How the tide turned against Turkey’s rulers
Two summers ago, small protests in Istanbul against the demolition of a central green space, Gezi Park, in order to build a shopping mall spread to a national political upsurge that has since shaken the power of the ruling Justice and Development Party (AKP), led by President Recep Tayyip Erdoğan.
In June elections, the Islamist party's share of the vote dropped from just under 50 percent, denying it an opportunity to form the government for a third term in power. Little changed from the last election in 2011 for the other main parties in Turkey--the center-left Republican People's Party (CHP), at one time, the dominant force in Turkish politics, often ruling with the support of the military; and the far-right Nationalist Movement Party (MHP). The big winner was the People's Democratic Party (HDP), a recently formed alliance of pro-Kurdish and left-wing political forces that won 13 percent of the vote, enough to win representation in parliament and deny the AKP their majority. With no coalition government emerging, a new election has been set for November 1.
Ozan Tekin is a member of the Revolutionary Socialist Workers Party (DSIP), which is affiliated with the International Socialist Tendency. He answered questions from about the backdrop to the AKP's defeat, the Turkish state's war against the Kurds, and the prospects for the working class and the revolutionary left in the wake of the Gezi protests.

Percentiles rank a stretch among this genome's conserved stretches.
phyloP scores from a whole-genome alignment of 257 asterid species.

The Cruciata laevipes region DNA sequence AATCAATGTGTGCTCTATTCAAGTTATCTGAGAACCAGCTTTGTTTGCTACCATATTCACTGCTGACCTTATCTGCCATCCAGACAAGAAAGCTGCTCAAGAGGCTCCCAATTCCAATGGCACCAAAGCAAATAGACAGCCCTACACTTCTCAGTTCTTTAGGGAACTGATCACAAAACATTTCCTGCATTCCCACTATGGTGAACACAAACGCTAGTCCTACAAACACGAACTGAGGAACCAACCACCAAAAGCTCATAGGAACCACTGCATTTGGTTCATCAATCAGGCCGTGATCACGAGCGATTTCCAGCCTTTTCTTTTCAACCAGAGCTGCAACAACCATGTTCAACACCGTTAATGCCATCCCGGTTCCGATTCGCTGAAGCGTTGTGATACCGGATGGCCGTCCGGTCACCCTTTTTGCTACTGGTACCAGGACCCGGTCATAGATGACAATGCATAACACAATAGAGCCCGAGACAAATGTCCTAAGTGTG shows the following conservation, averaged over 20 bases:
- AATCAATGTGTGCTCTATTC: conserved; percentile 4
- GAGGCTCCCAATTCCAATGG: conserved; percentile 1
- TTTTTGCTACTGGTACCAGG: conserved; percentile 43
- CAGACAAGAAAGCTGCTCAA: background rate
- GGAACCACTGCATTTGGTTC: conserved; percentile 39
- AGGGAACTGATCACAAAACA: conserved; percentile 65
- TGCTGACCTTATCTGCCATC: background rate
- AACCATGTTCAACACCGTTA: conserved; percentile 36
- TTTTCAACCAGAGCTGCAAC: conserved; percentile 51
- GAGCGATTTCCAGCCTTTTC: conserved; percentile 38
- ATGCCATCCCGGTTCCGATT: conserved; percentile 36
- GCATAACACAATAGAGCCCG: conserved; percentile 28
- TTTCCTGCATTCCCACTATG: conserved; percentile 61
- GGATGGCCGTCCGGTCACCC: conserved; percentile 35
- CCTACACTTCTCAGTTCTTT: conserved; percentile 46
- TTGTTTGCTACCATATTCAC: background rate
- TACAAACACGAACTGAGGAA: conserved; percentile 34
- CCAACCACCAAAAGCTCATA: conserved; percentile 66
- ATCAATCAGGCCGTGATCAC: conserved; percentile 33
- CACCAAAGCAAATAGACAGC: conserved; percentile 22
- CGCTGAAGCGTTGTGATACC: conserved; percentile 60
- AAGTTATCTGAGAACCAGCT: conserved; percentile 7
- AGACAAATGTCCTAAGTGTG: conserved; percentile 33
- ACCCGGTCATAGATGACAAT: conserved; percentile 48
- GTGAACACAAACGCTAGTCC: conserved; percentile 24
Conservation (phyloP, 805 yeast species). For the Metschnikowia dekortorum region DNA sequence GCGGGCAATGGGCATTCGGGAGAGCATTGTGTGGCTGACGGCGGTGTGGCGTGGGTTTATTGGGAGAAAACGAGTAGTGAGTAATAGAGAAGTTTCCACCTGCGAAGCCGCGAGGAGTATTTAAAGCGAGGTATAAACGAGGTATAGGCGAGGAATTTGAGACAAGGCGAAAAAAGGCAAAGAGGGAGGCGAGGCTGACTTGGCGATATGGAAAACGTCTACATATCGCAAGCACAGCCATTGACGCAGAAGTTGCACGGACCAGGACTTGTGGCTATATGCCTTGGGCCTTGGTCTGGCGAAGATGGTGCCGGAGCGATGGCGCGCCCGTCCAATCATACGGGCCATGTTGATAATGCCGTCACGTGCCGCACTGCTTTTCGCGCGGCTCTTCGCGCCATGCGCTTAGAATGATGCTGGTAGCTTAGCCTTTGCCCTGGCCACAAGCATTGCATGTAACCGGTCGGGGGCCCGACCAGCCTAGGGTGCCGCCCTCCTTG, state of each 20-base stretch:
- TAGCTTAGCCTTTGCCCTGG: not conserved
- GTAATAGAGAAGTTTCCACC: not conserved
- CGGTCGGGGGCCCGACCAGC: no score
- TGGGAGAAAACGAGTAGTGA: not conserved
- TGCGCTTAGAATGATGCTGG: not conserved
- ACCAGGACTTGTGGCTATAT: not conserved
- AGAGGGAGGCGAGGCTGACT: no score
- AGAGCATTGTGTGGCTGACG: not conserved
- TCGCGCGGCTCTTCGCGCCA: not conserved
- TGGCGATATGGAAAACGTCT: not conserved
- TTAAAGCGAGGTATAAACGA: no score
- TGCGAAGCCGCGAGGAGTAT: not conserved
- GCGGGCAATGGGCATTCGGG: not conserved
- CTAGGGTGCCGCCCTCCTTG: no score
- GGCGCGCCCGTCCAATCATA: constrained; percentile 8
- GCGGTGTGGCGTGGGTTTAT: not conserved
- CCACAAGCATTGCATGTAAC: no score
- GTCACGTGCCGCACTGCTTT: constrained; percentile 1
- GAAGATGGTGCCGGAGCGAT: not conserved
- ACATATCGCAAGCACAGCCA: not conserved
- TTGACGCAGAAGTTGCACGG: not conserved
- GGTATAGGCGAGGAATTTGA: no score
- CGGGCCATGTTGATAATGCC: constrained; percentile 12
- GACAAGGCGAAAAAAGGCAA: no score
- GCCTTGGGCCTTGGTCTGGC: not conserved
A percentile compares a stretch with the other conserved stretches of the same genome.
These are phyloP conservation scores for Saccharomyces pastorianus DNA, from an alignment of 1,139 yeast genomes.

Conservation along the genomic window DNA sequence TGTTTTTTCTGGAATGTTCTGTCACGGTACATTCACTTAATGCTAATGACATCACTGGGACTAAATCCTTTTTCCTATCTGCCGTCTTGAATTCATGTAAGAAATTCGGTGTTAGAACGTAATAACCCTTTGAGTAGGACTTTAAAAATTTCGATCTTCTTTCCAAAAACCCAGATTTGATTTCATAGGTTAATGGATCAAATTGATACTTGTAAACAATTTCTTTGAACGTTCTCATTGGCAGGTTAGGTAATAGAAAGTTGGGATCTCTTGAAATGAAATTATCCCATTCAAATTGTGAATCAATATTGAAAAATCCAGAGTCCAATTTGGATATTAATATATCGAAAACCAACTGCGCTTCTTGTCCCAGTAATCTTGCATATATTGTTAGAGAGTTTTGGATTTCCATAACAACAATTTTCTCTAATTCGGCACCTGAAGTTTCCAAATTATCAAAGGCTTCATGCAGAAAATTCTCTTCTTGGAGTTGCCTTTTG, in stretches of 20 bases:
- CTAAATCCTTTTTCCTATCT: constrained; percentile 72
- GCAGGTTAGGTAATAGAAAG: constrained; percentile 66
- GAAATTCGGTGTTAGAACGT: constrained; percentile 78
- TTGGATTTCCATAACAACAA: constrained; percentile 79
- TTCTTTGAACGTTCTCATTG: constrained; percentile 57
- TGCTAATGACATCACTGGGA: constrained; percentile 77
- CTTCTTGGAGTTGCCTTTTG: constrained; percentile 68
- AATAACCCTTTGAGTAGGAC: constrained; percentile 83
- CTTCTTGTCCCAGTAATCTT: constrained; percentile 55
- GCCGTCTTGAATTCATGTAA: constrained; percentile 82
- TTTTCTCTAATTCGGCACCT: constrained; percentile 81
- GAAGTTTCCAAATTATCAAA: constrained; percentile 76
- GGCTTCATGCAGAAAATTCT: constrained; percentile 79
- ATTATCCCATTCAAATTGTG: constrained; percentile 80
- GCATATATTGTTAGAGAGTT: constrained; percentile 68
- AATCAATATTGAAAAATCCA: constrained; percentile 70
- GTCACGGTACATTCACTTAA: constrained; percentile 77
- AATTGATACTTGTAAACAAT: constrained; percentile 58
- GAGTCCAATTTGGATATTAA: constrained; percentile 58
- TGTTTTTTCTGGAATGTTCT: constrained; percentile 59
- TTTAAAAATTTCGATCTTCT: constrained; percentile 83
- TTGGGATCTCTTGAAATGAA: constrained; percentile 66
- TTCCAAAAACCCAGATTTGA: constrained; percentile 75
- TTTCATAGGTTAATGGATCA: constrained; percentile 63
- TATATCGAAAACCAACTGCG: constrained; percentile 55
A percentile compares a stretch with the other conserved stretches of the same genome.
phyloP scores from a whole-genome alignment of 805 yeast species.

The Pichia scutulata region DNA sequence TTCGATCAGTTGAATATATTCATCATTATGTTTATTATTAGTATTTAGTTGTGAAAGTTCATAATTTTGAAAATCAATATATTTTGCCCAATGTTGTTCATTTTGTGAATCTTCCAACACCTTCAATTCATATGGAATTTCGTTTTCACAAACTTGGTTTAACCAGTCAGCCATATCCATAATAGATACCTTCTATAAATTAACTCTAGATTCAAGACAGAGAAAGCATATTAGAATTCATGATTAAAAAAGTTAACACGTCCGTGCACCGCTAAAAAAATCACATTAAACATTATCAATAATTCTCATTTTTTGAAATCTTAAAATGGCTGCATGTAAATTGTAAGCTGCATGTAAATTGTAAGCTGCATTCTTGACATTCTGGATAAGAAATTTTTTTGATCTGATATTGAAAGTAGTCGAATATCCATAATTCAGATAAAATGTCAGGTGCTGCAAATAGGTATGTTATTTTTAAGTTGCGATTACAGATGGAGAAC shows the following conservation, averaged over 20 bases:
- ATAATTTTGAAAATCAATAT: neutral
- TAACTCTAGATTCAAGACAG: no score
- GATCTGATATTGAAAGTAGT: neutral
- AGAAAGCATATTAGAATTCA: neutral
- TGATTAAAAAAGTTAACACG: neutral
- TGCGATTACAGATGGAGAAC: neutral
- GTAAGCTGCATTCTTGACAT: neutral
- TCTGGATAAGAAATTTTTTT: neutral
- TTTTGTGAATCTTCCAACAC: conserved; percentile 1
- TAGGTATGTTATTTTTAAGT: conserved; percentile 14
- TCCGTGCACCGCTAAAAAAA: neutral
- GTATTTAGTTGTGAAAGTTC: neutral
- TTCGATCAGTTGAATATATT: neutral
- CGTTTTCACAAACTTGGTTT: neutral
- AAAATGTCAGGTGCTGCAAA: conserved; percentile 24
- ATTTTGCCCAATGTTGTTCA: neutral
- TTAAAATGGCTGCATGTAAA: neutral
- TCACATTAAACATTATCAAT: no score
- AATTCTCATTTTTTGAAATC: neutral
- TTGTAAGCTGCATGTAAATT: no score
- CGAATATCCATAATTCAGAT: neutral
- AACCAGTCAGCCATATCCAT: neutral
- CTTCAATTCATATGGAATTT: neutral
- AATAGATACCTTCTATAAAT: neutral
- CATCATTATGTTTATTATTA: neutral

LET'S START with the Turkish state. The Justice and Development Party lost its parliamentary majority in the June election, in part because of the success of the People's Democratic Party. Since then, there have been several failed attempts to form a new government. How does the revolutionary left assess the apparent instability of the Turkish state at this moment and the challenge of the HDP?
THE AKP has been in government for 13 years. After the elections in 2002, it was able to form a majority government in parliament. This was a relief for the ruling class after a period of crisis between 1999 and 2002, at the end of which all the parties that had participated in a coalition government--a center-right party, a center-left wing party and the fascists--lost significant amounts of support. The AKP was promising stability, economic success and the prospect of joining the European Union (EU).
But the Turkish state and big capital is traditionally hostile to Islamists. The AKP leadership has its roots in the Islamic movement that was overthrown in 1997 in what was called a "post-modern" coup [because the government was forced out by the military without suspending the constitution]. This was one in a series of military takeovers in modern Turkish history.